“Judge not, that you be not judged,” says Jesus in Matthew 7:1.
We all like to judge. It’s actually how we construct a psyche and guard that psyche from pain. It’s why we all lust after knowledge of good and evil; it’s why we love religion. Through the law, the Jews were instructed to judge between good and evil, the sacred and the profane. For the Jew, the most profane of all animals was the pig, and the most despised was the dog.
Jesus says some stuff about looking for specks in the eyes of others when you’ve got a log in your own eye. And then he says, “Do not give dogs what is holy, and do not throw your pearls before pigs, lest they trample them underfoot and turn to attack you.”
How are we to know who the dogs and pigs are if we don’t “judge”?
The Greek word, krino, here translated “judge,” means “to decide.”
Every time you speak or hear a word, you decide what something is and place it in a category in your psyche, a box… or tomb.
Every time you see “something,” you judge it and construct a psyche.
It seems that we can’t help but judge; we’ve already taken the fruit from the tree.
Actually, Jesus didn’t simply say, “Don’t judge,” but more like, “Don’t judge if you don’t want to be judged.”
So, who would want to be judged?
How about every little child that paints a picture and says, “Mommy, do you like my picture?” How about King David, who cries out, “Judge me, Oh Lord,” in the Psalms. How about a carpenter who gets a piece of sawdust stuck in his eye? When I get a piece of sawdust stuck in my eye, I can’t see it—it’s in my eye—but I know it’s there because it hurts. And so, I want someone to look, judge, and help me get it out.
I want someone who knows me, has compassion on me, even identifies with me, and so is willing to die for me—I want that person to judge me.
Forgiveness is a judgment. “…With the judgment you pronounce you will be judged….” That’s the same as saying, “If you forgive, you will be forgiven. And if you refuse to forgive others their sins, neither will your Father forgive your sins.” Whatever the case, it’s sheer insanity to wish “endless conscious torment” on anyone.
We construct a psyche just by looking at our world.
So, a speck in the eye is like a lie embedded in our psyche—we can’t see it; we only know that it’s there because everything hurts like hell.
Well, according to Jesus, the problem isn’t a “speck;” the problem is “the log.”
To be more precise, each of us has “the beam” or “the timber” in our eye.
A beam is a tree that’s been killed and then sawn into a particular shape for the sake of constructing something… like a cross. We each take knowledge of good and evil in order to make judgments and construct a psyche, an ego.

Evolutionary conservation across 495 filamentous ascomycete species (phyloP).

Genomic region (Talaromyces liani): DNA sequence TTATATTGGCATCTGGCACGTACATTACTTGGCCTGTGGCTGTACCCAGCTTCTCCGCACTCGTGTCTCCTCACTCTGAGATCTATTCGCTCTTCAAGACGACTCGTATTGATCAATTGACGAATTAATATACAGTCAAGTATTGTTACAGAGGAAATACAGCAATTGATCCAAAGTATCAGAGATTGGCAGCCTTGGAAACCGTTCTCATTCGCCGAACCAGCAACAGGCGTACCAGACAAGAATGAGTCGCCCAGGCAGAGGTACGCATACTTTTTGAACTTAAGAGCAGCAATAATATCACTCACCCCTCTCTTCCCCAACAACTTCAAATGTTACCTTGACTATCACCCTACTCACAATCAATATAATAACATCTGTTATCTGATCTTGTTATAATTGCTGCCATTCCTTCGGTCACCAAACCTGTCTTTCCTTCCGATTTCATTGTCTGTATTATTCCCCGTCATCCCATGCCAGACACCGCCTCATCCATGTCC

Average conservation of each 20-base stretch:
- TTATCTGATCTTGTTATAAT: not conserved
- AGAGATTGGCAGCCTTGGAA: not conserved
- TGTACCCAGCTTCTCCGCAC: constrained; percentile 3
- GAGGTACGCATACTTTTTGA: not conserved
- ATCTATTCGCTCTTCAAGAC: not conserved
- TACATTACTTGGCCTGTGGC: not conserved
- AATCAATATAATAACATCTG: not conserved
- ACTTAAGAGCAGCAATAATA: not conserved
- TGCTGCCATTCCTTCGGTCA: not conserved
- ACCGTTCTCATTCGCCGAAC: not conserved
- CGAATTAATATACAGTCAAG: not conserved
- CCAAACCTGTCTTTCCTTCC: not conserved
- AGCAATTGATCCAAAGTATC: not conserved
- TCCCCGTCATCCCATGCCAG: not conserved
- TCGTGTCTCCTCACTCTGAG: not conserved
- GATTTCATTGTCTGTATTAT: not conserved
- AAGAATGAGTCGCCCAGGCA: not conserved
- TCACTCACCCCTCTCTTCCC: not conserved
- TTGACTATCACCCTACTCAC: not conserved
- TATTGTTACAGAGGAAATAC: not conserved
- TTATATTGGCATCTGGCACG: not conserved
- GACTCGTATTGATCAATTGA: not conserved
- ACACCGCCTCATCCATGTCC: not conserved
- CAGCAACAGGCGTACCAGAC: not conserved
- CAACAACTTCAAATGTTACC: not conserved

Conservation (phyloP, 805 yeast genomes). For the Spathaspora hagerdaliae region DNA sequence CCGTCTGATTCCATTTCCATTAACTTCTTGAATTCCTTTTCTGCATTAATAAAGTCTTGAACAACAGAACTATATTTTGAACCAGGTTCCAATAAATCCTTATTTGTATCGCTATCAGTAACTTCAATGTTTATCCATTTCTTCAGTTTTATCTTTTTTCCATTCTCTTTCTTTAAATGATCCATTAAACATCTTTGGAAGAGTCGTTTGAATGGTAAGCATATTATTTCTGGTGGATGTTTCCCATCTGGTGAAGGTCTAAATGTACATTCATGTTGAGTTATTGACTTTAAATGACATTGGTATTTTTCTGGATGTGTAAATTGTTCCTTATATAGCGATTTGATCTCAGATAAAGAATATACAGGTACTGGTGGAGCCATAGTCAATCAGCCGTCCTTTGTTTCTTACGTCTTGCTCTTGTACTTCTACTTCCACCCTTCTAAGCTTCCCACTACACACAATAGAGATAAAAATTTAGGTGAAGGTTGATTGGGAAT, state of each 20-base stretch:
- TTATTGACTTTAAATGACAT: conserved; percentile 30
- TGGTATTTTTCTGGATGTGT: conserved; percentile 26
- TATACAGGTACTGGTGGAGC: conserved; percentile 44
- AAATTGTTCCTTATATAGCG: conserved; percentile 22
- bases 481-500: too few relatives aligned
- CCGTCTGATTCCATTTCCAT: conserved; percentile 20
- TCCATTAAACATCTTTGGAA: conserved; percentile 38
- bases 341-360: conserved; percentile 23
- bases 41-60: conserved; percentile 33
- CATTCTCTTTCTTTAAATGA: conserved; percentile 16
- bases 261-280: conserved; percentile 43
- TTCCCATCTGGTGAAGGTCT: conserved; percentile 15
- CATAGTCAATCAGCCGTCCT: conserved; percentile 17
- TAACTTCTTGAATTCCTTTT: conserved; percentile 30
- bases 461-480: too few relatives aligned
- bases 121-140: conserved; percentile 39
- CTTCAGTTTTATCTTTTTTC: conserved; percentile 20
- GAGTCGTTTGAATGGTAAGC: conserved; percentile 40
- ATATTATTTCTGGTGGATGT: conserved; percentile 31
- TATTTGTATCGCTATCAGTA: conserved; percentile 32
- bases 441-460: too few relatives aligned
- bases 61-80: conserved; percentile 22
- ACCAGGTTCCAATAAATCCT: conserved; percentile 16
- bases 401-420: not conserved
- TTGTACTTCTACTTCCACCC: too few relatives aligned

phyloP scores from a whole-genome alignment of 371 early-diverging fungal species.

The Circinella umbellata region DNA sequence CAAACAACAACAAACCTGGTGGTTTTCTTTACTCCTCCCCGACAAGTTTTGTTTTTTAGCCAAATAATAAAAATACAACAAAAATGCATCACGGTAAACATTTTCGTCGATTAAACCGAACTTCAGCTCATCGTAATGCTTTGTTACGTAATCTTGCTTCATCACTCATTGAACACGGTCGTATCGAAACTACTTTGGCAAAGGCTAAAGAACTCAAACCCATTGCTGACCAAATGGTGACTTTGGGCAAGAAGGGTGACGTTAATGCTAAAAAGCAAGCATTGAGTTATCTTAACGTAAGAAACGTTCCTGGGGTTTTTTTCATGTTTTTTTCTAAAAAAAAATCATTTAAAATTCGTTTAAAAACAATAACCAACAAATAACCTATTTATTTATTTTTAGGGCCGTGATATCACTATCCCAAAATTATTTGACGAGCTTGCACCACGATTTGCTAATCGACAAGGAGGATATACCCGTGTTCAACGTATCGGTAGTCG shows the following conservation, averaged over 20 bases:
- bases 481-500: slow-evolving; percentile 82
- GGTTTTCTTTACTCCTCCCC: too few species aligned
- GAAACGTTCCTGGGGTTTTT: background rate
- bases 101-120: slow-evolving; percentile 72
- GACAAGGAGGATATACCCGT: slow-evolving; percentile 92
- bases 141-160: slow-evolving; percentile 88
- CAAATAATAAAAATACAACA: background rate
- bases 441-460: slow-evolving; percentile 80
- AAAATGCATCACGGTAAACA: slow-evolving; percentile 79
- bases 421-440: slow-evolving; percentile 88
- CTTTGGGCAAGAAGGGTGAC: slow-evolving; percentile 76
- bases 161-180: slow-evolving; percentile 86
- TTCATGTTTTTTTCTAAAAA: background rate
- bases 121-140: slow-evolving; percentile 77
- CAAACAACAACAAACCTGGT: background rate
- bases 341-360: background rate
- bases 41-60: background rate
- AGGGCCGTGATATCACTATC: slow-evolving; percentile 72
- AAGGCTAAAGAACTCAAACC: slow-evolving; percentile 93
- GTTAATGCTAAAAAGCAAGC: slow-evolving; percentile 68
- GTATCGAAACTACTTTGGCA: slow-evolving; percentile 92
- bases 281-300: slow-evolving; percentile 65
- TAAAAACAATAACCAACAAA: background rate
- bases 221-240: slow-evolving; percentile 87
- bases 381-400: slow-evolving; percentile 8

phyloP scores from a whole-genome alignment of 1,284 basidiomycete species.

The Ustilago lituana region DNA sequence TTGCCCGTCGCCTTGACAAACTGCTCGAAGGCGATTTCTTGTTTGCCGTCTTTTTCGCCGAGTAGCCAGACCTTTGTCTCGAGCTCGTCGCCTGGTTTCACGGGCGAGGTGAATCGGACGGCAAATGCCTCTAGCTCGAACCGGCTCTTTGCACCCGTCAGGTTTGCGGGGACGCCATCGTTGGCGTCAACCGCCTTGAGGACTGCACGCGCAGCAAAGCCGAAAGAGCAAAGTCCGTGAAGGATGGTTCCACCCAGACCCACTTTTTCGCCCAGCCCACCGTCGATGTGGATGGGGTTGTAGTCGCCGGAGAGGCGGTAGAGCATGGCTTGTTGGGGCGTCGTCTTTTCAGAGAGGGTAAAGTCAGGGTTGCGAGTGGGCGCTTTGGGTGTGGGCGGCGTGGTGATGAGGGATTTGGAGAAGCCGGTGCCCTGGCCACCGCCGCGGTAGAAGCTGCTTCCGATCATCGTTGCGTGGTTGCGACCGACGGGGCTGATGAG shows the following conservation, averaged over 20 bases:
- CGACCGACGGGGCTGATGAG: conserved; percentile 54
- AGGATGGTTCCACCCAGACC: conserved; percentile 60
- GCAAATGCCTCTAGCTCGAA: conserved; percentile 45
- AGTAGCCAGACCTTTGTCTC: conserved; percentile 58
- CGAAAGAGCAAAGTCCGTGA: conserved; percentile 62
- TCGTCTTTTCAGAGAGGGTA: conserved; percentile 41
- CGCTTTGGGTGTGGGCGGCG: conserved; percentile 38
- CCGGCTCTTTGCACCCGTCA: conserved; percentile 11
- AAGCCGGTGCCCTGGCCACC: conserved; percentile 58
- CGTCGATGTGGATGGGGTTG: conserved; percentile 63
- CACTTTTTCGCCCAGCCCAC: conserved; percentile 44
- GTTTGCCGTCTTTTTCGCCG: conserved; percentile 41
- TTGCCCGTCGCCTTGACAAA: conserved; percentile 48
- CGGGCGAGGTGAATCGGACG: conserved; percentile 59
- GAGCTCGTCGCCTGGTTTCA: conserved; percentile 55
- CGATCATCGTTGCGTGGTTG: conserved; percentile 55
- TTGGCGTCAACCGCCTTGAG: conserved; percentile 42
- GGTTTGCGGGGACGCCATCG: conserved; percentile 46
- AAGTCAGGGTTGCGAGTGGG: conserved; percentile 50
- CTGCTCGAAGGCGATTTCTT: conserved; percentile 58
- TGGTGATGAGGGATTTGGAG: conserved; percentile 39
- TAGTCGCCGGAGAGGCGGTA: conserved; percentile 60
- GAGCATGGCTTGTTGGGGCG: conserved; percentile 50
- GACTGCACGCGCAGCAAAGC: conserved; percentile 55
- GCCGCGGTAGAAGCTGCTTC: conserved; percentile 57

If I really had a beam in my eye, I would be blind, and all I would know is that everything hurt like hell. Which reminds me of our world right now. So, what do we do when everything hurts like hell and we don’t know why? We look for specks in our neighbors’ eyes.
We worry about who is, or isn’t, wearing a mask, voting for Trump, or having an affair, when in fact, each of us has taken the life of God from a tree in a garden…just to judge the specks in our neighbors’ eyes.
Jesus says, “Take the log out of your own eye.” But who will help me? Who doesn’t have a log in their own eye, but knows me, has compassion on me, identifies with me, and would even die for me?
Then Jesus says, “Don’t give dogs the holy thing.”
From the context, one would think that “what is holy”—“the holy thing”– is that beam.
In the Old Testament, the “most holy” thing is a devoted thing—the Sin Offering, the blood of which was sprinkled on the Most Holy Place in the Holy of Holies by the High Priest who was designated Most Holy. It’s “the Life” returned to the tree.
The Holy Thing is our sin surrendered to Jesus, Body broken and Blood shed; the Sin Offering, our High Priest, and the Slaughtered Lamb standing on the throne of God.
The Holy thing is your confession—a broken heart and a contrite spirit.
For Jesus, your confession is treasure. Pigs can’t recognize it and so trample it in the mud. For dogs, it’s just food for their own psyche.
I recognize dogs because I am one; I feed my ego with the failure of others.
On the cross, Jesus quoted Psalm 22.
“The dogs surround me; they have pierced my hands and feet.”
So, did Jesus give dogs “the holy thing?”
He didn’t simply say, “Don’t give dogs the holy thing,” but rather “Don’t give dogs the holy thing, and don’t throw your pearls to pigs, lest they trample them underfoot and turn to attack you.”
Jesus knew that the dogs would attack him and that the pigs would trample him, and still he chose to give his life; he cried, “Father, forgive,” and delivered up his Spirit.
And at that, a pig/dog—a Roman Centurion who had pierced our Lord’s hands and feet—that pig/dog dropped to his knees and confessed, “Surely, this man was the Son of God.”
He was, and is, “The Pearl of Great Price.”
To make a pearl, God allows for a speck to be lodged in the flesh of an oyster, and then around that wound, he wraps a pearl.
To make a saint, God allows for us to sin, and so a lie is implanted in our psyche; and then around that wound, he wraps the righteousness of Christ.
“Where sin increased, Grace abounded all the more.”
Christ in you is the Pearl of Great Price. Right now, and to you, it may seem to be only a speck or a log. But our Lord, who is the End of Time, knows what it is—it’s treasure to be treasured to yourself in the Kingdom of Heaven. And it’s a door—a pearly gate—to the New Jerusalem. The Judgement we receive is the Judgment we pronounce. Let it be the Gospel of Grace: Jesus.
I’m learning to be grateful for my wound, even that which was self-inflicted. For without my wound, I wouldn’t know who I am, or who “I Am” is; I wouldn’t know Jesus in me or Jesus in you—Jesus in us, the Pearl of Great Price, the Body of Christ, the Kingdom of God.